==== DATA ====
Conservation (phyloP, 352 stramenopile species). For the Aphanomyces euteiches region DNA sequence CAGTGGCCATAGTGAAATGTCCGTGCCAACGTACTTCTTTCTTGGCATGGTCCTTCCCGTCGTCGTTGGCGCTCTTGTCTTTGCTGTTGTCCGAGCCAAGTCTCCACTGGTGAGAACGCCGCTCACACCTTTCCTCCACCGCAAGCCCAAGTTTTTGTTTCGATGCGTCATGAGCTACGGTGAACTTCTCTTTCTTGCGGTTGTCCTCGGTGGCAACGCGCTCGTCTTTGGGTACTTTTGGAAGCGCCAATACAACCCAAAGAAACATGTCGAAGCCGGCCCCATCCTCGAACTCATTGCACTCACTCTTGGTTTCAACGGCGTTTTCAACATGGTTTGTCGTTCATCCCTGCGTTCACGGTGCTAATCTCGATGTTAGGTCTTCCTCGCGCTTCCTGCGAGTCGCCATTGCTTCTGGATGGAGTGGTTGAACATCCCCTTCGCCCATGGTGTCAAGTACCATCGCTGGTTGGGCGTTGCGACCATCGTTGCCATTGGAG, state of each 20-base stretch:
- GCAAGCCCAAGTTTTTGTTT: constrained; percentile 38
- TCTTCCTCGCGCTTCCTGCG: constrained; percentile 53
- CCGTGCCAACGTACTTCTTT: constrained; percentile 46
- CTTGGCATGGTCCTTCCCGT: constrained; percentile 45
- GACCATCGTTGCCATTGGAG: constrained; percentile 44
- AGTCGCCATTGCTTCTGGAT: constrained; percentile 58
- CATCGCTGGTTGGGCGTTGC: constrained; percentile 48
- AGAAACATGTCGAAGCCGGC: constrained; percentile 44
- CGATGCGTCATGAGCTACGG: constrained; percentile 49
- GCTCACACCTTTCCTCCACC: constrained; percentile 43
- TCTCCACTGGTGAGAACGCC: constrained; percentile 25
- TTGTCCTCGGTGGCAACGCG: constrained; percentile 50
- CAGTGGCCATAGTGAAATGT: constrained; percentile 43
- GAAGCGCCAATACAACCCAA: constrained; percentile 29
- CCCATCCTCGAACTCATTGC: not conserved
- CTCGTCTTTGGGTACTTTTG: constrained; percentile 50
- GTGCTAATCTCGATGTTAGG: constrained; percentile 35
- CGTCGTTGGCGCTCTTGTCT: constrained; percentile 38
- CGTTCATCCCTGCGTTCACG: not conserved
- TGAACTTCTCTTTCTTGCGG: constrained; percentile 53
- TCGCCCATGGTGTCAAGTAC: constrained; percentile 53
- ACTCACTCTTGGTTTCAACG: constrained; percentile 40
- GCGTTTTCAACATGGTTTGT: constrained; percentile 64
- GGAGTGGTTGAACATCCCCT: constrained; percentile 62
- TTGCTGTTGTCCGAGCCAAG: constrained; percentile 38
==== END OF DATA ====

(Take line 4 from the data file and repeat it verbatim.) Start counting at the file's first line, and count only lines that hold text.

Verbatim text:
- CCGTGCCAACGTACTTCTTT: constrained; percentile 46